Light Box by KJ Orr review: an illuminating debut
You don’t need to be an astronaut to feel out of sorts with the world is the prevailing message of this lovely collection of stories
‘I’m fine. Watch me.’ He moved from the doorway one foot in front of the other, arms out at either side, eyes fixed on her. Midway across the room he toppled and then lurched, catching his hip on the table. Things flew. Milk dripped on to the floor.”
An American astronaut back home after a mission is finding it hard to adjust to life on earth. His wife buys him a light box, hoping to reset his body clock. They both have been warned what to expect: “The human circadian pacemaker had undergone change . . . His rhythms were all off. His body clock was shot.”
Changes in rhythm are central to KJ Orr’s highly accomplished debut collection, Light Box. Just as the titular machine provides “a shock of bright white light” that makes the astronaut’s wife squint, the English author’s stories have a vividness and directness that leave the reader reeling.
Accelerated aging, cardiovascular decline and packages of powered space food are some of the known pitfalls of life as an astronaut. Characters back on earth are also grappling with their respective pits, realising too late the traps they have built for themselves.
In the desperately sad The Ice Cream Song is Strange, newly-retired businessman Morris jets off to Japan on a whim. Broken into sections – jet-lag, morning, evening – Morris’s clinical observations detail the increments of his leisure time in painstaking detail. He excavates the dreaded question: what happens when a person stops? “You scrub your skin. You sit on low stools and wash yourself.”
As Morris’s features become distorted in the alien landscape of a five-star hotel, it is another face that haunts him, the child he rejected years before, a face that is now “unravelled, a confused composite of a thousand other faces”.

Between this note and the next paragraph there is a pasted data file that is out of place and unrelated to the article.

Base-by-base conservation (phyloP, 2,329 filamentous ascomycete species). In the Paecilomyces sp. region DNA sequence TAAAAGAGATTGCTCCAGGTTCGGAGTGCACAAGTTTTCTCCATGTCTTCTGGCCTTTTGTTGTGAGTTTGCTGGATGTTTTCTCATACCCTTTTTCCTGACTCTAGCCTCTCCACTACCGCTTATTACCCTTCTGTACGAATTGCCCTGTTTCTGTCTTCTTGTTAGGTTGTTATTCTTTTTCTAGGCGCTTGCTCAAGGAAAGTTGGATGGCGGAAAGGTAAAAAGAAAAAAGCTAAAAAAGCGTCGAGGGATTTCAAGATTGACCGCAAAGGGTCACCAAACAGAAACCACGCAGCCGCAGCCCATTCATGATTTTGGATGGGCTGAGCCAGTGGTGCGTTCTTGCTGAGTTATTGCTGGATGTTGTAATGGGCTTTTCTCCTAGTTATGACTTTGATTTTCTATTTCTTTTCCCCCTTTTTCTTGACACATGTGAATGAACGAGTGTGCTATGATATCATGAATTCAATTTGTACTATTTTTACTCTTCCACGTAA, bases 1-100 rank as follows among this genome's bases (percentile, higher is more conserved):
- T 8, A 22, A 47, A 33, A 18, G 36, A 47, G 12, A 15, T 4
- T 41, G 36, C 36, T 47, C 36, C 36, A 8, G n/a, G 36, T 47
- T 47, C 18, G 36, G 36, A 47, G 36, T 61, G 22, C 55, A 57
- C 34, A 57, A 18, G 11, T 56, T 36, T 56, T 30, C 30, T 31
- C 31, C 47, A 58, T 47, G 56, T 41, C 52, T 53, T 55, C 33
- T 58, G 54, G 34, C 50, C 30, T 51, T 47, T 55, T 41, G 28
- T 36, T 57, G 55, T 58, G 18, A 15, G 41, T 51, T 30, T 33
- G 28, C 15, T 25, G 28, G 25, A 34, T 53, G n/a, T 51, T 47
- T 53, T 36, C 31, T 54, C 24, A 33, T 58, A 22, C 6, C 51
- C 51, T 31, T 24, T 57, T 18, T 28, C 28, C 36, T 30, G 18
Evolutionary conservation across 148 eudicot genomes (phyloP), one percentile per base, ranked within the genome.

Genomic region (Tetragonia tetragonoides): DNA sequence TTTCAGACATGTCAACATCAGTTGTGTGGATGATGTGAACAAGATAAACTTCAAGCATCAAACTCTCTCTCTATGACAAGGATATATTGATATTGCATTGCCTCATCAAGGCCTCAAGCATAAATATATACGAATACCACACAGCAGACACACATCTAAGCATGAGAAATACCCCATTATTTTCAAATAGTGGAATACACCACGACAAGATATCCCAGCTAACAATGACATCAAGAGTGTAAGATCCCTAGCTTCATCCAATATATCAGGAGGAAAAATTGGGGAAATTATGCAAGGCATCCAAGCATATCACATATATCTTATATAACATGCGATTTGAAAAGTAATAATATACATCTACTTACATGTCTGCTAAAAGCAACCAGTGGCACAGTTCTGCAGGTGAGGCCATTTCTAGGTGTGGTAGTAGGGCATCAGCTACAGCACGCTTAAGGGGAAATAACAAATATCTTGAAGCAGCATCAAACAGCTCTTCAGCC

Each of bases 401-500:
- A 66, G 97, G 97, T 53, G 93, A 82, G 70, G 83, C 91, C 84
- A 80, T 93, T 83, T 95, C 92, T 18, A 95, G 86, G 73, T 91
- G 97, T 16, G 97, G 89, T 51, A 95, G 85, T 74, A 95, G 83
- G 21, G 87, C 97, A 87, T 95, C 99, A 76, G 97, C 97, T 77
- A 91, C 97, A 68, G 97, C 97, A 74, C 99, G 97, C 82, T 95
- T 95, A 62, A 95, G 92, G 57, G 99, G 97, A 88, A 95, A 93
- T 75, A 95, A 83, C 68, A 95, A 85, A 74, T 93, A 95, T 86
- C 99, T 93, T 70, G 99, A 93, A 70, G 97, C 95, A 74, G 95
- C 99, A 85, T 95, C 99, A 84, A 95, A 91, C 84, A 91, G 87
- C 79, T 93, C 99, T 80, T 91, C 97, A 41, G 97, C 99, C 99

Need to escapeAs well as momentous change, the need to escape is a recurring theme. The narrator of the captivating opening story, The Lake Shore Limited, buys a ticket to nowhere, running from his wife’s illness, from the hundreds of private moments no one else can understand: “Her reading on the daybed with a look of the deepest, most peaceful concentration; or banging pots together in their kitchen in the morning to wake him up . . . They wouldn’t see any of that. He would rather not see it himself.”
All of the narrators in the 11 stories are taking stock in some fashion, weighing up the past or trying to imagine a future. Orr takes the reader across continents – from New York to London, Buenos Aires to the Russian wilderness – offering assured insights no matter the landscape.
In Blackout, a young man with a degenerative eye condition goes about making the best life possible for himself. The Shallows, a foreboding coming-of-age tale, sees Frankie recall her teenage periods in excruciating detail while on a trip to the seaside that will change her life forever.
In Disappearances, a retired plastic surgeon allows a waitress to conjure up an image of his past that bears little resemblance to reality.
From London, Orr is a graduate of the creative writing programme at the University of East Anglia and her work, including versions of certain stories in Light Box, has appeared in publications such as The White Review, the Sunday Times Magazine, Lighthouse and Dublin Review.
Orr has also been shortlisted for the BBC National Short Story Prize and the Bridport Prize. Her stories recall those of the American short story writer Laura van den Berg – unromantic honeymooners, familiar situations made surreal, expectations continually upended. In their searing analysis of human behaviour and affinity with the natural world, light in particular, they also invite comparison to Danielle McLaughlin’s recent collection Dinosaurs on Other Planets.
The Inland Sea brings the perspective of two schoolboys in icy Russia, Pyotr and younger brother Golom, whose nickname after the golomyanka fish is given to him by an Irish immigrant. Hero-worshipping Dec-Lan and his tales of adventure, the boys long to be men. They bunk off school and trek across the ice, confident that it won’t crack for months: “There is a fissure an inch, two inches wide, tracing a path across the ice ahead of them. ‘It’s nothing,’ Pyotr says. ‘It’s just a crack.’ They take a step closer.”
The poignant Still Life sees a father trying to coax his daughter out of depression, watching helplessly as she gives up college, comes home and creeps “like an old woman towards her childhood bed”.
Her “expressionless oval” and inability to use her hands cement this reversal to a childlike state. Her father reads her fairy tales in bed, moving on to engineering manuals, hoping to school her in practicalities that might one day draw her back to life.
That you don’t need to be an astronaut to feel out of sorts with the world is the prevailing message of this lovely, illuminating debut collection.